Originally published June 9, 2020 by NBC 10 News.
By Sam Read
Two health and physical education teachers from a school in Fall River biked over 140 miles total over a span of eight days to visit with all of their students at a safe distance.
May 6 marked "National Bike to School Day." Since students couldn't do that, the high school PE teachers at Atlantis Charter and the school resource officer decided to go to them.
"We said, 'We need to go visit our students make sure they're socially, emotionally, and physically OK and so we said, 'Let's go take a bike ride and see them'," said Bethany Daniels, one of the two PE teachers.
Bethany Daniels and Nathan Mello have been teaching health and PE at Atlantis Charter since the school opened about two years ago.
They teach grades 9 through 12 and said they had been missing them ever since the school closed because of the coronavirus pandemic.
"We missed them so much and wanted to see them, so we came up with the plan to bike to them," said Daniels. "All of them."
Daniels, and Mello biked to the about 250 homes of their students. It took about 35 hours total, they set out about two days a week.
"It was 140 miles all together," said Daniels. "We broke it up to 8 different days, 4 towns that we road through to visit all of our students."
"I'm always a big believer, I know Bethany is too, to practice what we preach," said Mello. "We didn't just take a car to their house we took the time to be physically active ride our bikes to their house that kind of sent our physical education message."
To make sure things went smoothly, they called Officer Scott Cabral of the Fall River Police Department.
He's been the school's resource officer for two years.
"Scott comes in and checks on us every day at school so to have him with us was like being back at work again,” said Daniels. "It was good to be with co-workers again, like I think as much as we missed our students, we missed our adult co-workers as well."
"I thought it was a great idea very positive thing," said Cabral. "They said they wanted to do it, to go by and check on the kids and the families and I thought that was great, so I said count me in."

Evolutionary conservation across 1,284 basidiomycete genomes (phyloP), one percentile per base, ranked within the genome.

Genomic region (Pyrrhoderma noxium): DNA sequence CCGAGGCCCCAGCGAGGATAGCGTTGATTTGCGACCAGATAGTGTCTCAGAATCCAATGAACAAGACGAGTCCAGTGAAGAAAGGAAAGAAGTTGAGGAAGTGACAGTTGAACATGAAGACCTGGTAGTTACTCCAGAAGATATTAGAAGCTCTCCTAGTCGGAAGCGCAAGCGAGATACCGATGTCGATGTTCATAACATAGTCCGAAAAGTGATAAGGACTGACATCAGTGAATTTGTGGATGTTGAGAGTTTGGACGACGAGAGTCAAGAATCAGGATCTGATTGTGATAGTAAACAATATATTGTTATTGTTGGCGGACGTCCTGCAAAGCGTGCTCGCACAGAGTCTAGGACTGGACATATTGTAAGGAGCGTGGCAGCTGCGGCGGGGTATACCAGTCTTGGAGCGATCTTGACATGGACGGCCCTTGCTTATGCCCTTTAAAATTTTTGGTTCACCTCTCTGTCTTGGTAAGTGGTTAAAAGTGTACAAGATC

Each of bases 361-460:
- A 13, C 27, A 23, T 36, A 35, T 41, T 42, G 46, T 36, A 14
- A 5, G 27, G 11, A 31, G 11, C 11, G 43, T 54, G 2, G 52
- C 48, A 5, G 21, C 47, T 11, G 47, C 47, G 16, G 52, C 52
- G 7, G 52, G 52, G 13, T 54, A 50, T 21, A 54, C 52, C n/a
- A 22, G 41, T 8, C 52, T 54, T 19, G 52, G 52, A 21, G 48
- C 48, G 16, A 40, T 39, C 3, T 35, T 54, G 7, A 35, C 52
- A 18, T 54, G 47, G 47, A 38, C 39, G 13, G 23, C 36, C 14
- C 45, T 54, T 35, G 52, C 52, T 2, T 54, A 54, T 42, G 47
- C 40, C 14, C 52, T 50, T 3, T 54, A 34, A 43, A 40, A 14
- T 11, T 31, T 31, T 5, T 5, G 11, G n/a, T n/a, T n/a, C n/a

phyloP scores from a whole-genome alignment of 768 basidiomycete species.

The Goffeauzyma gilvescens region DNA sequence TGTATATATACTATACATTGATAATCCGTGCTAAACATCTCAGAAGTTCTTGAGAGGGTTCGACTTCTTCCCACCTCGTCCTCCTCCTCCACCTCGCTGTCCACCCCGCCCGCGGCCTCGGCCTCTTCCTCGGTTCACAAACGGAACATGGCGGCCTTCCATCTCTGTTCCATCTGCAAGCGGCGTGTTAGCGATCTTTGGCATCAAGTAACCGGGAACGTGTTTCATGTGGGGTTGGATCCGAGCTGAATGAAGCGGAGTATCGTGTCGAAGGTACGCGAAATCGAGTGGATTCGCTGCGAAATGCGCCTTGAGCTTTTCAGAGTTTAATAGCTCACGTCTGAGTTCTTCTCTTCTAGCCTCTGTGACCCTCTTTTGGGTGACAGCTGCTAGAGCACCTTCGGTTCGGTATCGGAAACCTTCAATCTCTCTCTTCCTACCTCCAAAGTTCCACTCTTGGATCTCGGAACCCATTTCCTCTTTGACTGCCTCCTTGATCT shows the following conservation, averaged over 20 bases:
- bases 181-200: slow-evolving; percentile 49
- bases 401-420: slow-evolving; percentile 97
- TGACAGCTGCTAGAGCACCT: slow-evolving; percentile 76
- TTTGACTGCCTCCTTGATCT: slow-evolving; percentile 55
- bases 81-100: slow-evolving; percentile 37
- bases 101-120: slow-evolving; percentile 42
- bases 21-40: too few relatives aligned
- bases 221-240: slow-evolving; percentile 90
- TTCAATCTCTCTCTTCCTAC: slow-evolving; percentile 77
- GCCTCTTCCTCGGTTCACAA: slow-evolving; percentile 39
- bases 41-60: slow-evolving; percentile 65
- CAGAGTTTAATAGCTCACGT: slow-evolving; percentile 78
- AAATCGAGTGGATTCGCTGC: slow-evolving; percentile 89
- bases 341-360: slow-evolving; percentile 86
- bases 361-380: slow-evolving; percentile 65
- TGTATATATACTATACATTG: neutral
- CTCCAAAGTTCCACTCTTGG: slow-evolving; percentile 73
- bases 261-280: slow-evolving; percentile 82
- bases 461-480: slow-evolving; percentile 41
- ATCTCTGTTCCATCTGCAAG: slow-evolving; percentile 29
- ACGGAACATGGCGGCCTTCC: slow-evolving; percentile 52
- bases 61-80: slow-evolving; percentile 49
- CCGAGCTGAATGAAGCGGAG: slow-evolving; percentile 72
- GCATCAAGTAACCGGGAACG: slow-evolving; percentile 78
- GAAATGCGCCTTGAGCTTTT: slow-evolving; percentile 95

Cabral said he missed his students too, so he road along in his car for Daniel and Mello's safety and to say hello.
"I mean going above and beyond they could've got in the car and drove, but they wanted to bike and I thought the kids really liked that," said Cabral. "I've built a report with a lot of the kids I think everyone is kind of ready for everyone to get onto the next step and move forward from this."
The trio broke the journey into six different routes. They stopped at each student's house to visit at a socially-acceptable distance.
"We Broke it up into manageable chunks our longest stretch was Westport about 34 miles and that's because the homes are so spread out," said Mello.
Many of the students snapped photos.
"As soon as you ride up to the house, you see them waiting for you and you get all excited and you're like, 'Oh, my god, you're there, you're in person," said Daniels. "It was nice to be able to see them physically talk to them and know that were still united with them."
"A couple of them made signs. We got water, Powerade, baked goods," said Mello. "It made it all the more better. It kind of reminded us why we got into teaching to see their faces and how excited they were to see us made us ten times more excited."
All involved said they hoped their pedaling for positivity lets them know they'll be there no matter what.
"I think this is a good example of making sure our students are prepared to move forward and do things when we're not right there with them all the time," said Daniels. "It's more than just playing badminton or basketball. It's about making sure they're good when they leave us for the next chapter of their life."